This Trippy Augmented-Reality Exhibition Just Popped Up at Melbourne’s Royal Botanic Gardens

Facebook / Seeing The Invisible

It’s tough to be in Melbourne right now. Seeing other states leap with joy now that they can bar hop and book in at restaurants with newfound freedom just makes us that much more excited for life to return to normal.

But thankfully, the spirit of Melbourne never dies. You might think you’d run out of lockdown activities, but you’re wrong. 

An augmented reality art exhibition has popped up in Melbourne’s Royal Botanic Gardens. It’s called Seeing the Invisible, and it has premiered simultaneously in 12 botanic gardens around the world — in the US, UK, Canada, Israel, South Africa and Melbourne.

Facebook / Seeing The Invisible

The exhibition was originally created in 2017, by Chinese multidisciplinary artist and activist Ai WeiWei, as a massive physical structure in New York, which has now been translated into augmented reality. The artist invites you to see the world as a prisoner, an extremely impactful experience in AR.

It’s basically an opportunity to see ‘more than meets the eye’ and have a botanic gardens experience that goes beyond the binary. Slightly psychedelic in nature, the augmented reality exhibition allows you to see things that aren’t really there, which is both magical and thought-provoking in nature.

The exhibition comes to life through the Seeing the Invisible app, which you can download here before you get to the gardens.

A gilded cage will appear on your phone screen, which, as you turn around, encapsulates you.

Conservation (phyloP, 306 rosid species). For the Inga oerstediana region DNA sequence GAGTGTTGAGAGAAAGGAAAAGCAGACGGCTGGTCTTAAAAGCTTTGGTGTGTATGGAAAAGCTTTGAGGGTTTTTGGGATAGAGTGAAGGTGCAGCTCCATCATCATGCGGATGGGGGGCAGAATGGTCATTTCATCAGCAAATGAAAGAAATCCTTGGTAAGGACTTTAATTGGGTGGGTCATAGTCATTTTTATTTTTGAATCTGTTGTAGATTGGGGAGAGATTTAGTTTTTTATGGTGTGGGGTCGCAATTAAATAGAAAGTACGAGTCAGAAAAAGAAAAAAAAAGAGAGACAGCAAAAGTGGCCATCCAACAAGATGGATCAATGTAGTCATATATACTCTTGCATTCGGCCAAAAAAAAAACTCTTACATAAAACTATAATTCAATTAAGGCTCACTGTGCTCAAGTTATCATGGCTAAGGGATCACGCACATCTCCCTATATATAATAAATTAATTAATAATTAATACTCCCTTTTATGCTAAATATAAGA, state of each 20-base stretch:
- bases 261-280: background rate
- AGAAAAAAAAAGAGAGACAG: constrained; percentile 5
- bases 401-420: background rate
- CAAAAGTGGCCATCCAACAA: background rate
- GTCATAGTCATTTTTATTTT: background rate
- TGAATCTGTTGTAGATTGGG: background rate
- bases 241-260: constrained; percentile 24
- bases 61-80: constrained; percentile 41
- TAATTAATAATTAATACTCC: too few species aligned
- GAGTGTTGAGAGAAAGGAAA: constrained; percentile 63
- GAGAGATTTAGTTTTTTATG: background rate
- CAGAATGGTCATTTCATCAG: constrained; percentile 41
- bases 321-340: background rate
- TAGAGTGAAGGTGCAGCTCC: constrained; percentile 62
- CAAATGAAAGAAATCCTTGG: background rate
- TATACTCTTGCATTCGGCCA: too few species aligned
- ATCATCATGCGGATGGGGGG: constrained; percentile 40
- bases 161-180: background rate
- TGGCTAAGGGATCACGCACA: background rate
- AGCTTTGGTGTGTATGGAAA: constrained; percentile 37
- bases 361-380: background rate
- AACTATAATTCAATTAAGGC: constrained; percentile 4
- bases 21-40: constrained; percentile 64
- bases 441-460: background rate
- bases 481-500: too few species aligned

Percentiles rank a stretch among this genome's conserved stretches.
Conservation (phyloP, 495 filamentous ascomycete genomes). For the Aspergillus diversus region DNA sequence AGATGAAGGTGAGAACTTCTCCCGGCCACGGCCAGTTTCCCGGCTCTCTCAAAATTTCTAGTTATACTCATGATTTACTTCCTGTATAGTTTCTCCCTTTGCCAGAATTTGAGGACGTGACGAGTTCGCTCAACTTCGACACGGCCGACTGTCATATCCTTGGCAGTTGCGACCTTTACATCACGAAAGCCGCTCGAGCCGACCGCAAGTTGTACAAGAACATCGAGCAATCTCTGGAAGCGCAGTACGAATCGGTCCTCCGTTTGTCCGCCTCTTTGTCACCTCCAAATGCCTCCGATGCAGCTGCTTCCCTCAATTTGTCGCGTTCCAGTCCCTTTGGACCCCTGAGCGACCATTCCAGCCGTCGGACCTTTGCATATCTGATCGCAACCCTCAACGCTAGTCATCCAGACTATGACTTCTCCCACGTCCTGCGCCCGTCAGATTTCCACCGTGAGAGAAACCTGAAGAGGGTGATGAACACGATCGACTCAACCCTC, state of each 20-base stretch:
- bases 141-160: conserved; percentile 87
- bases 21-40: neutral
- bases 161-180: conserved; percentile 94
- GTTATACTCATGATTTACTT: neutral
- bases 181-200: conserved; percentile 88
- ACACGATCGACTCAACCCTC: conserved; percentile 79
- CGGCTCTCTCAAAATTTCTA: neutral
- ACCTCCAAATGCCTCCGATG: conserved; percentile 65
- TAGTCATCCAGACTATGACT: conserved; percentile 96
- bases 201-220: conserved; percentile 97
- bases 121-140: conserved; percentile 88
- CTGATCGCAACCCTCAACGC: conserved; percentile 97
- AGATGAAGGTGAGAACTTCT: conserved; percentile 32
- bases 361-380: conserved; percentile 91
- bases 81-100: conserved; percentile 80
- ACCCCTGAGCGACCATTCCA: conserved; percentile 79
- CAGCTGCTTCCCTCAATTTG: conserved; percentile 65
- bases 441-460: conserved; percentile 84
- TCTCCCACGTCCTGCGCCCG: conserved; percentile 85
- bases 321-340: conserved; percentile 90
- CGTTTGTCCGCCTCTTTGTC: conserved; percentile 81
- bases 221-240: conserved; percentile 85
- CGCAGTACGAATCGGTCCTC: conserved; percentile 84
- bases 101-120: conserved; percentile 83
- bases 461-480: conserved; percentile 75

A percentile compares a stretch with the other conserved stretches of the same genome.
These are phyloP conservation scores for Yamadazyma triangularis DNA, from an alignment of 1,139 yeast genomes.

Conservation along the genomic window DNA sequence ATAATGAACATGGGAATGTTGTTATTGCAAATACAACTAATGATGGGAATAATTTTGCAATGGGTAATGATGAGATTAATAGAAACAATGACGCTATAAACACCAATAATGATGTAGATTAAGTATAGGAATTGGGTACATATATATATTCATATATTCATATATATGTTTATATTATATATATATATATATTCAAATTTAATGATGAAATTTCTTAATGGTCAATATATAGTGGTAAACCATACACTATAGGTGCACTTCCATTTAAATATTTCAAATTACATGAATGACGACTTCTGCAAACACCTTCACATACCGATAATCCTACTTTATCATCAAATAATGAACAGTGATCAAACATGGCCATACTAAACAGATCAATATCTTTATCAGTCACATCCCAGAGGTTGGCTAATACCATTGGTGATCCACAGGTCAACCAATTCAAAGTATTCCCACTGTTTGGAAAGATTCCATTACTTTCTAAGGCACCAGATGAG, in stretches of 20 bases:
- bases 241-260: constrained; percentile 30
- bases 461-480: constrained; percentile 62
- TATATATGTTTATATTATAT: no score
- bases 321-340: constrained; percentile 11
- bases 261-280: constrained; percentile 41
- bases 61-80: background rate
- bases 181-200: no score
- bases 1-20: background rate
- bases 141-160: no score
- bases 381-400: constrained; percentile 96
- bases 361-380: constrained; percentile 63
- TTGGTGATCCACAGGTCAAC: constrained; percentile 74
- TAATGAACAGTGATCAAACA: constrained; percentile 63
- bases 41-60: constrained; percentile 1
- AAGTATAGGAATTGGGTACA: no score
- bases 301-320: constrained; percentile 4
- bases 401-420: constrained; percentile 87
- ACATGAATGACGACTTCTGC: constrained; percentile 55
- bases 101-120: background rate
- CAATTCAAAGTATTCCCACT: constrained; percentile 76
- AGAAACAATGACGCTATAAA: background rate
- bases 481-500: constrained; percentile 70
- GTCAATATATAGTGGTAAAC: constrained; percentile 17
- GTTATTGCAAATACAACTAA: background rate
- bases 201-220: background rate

Facebook / Seeing The Invisible

The exhibition features over a dozen pieces by high-profile artists such as Weiwei, Isaac Julien, Sigalit Landau and El Anatsui, as well as some younger artists; JakobKudsk Steensen, Sarah Meyohas and Timur Si-Qin, just to name a few.

Turkish-American artist Refik Anadol also contributed, whose work was also shown in the most recent NGV Triennial as the largest-ever digital artwork to ever be displayed at the NGV… he’s a bit of a trailblazer. 

For his contribution to Seeing the Invisible, Anadol created Machine Hallucinations: Nature Dreams AR, which uses an AI algorithm trained on 68,986,479 million raw images of nature, which when seen through AR, look slightly warped in an modern-impressionism kind-of-way.

Facebook / Seeing The Invisible

Seeing the Invisible is the perfect inspiration for right now. It reminds us that there are always new and different ways of seeing the world, and that those perspectives can inspire creativity and continue to teach us really powerful lessons. 

Seeing the Invisible is on at the Royal Botanic Gardens Victoria’s Melbourne and Cranbourne gardens until August 2022. 

You can download the app here.

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